1911 Encyclopædia Britannica/Witu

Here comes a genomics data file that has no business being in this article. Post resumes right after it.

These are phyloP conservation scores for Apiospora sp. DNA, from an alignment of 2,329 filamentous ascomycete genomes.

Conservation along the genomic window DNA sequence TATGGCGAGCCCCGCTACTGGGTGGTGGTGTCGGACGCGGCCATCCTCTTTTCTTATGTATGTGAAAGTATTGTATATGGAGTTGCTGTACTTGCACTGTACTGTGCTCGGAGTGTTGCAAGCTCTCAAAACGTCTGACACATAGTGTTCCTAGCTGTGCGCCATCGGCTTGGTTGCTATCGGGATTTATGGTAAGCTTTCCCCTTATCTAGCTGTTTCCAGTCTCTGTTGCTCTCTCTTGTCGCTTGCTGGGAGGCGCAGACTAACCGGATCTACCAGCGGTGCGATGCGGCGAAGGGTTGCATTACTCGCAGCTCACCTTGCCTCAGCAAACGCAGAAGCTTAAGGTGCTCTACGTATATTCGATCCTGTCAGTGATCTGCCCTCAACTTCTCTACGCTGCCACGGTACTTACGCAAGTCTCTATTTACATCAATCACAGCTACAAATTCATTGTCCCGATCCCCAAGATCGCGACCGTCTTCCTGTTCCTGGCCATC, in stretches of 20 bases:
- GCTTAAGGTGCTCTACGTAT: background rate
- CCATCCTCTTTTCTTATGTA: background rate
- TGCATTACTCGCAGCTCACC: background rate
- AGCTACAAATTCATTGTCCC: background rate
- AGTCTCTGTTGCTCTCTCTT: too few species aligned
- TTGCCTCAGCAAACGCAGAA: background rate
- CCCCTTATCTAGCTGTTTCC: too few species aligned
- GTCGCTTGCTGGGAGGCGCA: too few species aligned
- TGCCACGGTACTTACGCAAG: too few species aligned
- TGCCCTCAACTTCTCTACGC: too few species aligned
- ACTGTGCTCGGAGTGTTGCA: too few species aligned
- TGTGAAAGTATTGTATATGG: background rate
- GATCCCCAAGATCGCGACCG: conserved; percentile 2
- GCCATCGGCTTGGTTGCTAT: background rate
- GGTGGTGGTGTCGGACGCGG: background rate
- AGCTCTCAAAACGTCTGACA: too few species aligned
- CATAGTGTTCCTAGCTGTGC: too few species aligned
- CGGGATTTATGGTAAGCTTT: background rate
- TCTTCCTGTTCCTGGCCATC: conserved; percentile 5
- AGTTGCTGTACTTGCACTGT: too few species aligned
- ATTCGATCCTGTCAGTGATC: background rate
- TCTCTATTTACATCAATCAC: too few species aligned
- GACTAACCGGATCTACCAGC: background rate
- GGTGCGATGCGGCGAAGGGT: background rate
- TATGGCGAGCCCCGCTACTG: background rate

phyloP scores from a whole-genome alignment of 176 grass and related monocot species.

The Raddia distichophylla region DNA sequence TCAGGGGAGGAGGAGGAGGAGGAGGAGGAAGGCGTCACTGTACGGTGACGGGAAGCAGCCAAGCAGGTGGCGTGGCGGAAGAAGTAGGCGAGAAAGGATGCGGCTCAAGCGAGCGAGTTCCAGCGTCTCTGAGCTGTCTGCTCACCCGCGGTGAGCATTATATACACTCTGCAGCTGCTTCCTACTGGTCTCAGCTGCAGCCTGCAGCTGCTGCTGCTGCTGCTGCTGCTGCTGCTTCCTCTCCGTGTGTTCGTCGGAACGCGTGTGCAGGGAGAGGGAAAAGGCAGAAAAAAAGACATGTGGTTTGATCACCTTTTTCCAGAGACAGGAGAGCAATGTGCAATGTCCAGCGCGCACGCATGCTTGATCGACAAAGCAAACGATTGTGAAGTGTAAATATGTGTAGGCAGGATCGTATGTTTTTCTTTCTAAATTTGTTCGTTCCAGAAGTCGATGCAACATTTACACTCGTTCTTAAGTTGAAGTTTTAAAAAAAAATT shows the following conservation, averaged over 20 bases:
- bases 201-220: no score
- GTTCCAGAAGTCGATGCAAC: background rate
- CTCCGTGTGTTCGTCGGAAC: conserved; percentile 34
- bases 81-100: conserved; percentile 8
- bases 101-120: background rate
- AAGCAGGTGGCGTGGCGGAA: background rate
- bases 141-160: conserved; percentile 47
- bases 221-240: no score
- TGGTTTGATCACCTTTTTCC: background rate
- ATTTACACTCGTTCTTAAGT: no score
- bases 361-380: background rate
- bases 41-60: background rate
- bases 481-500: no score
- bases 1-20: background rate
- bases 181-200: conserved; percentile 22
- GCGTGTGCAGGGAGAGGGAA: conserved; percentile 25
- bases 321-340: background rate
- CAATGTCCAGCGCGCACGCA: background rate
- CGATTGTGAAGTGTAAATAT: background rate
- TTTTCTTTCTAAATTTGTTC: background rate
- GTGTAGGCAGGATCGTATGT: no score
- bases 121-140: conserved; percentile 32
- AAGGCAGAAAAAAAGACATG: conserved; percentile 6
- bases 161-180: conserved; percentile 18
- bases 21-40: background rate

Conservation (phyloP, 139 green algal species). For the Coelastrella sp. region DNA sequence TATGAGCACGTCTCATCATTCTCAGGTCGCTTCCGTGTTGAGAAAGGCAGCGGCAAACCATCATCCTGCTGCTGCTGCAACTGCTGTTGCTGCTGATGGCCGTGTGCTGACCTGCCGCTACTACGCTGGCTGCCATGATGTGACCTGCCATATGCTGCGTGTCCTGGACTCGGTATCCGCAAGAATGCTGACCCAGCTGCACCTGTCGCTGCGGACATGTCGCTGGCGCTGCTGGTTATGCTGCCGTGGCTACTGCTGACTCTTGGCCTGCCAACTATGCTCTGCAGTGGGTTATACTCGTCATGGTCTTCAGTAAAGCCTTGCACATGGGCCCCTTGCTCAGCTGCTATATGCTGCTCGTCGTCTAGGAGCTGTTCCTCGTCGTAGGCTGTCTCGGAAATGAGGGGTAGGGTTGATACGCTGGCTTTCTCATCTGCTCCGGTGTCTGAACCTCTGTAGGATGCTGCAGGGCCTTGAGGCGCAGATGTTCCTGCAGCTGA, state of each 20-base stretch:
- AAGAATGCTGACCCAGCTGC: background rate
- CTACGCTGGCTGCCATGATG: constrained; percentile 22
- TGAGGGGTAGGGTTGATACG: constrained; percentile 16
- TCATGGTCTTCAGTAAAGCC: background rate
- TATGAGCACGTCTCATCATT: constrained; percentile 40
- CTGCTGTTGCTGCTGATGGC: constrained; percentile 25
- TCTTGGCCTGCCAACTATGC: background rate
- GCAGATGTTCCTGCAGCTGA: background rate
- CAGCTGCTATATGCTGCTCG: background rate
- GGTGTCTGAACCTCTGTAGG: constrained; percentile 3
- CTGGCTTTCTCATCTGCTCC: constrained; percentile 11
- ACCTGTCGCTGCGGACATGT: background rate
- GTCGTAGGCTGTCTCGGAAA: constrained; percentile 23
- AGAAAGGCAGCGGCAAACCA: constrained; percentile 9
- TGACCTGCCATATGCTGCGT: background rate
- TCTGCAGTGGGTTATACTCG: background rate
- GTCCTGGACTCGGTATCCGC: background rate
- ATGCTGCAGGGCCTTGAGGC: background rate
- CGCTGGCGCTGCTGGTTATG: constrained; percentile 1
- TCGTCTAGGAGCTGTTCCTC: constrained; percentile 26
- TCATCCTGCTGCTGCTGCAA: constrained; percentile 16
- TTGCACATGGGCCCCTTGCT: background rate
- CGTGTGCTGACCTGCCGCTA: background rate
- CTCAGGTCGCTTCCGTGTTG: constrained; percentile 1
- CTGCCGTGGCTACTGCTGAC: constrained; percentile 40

WITU, or Vitu, a sultanate of East Africa included in the Tanaland province of the British East Africa protectorate. It extends along the coast from the town of Kipini at the mouth of the Ozi river (2° 30′ S.) to the northern limit of Manda Bay (2° S.); area 1200 sq. m. The chief town, Witu, is 16 m. N. of Kipini. The state was founded by Ahmed-bin-Fumo Luti, the last Nabhan sultan of Patta (an island off the coast), who was conquered by Seyyid Majid of Zanzibar. Ahmed, about 1860, took refuge in the forest district, and made himself an independent chief, acquiring the title of Simba or the Lion. In 1885 Ahmed was induced to place his country under German protection, and in 1887 the limits of Witu were fixed by international agreement. In 1890 Germany transferred her protectorate to Great Britain. In the September of that year a British naval force under Admiral Sir E. Fremantle was sent against the sultan Bakari, who had succeeded Ahmed in 1887 and by whose orders nine German traders and settlers had been murdered. Disorders continued until 1894, and in the following year Omar-bin-Hamed of the Nabhan dynasty—an ancient race of Asiatic origin—was recognized as sultan. The sultan is guided by a British resident, and the state since the accession of Sultan Omar has been both peaceful and prosperous. The population of the sultanate is over 13,000; of the town of Witu 6000, chiefly Swahilis. The port of Witu is Mkonumbi (pop. 1000).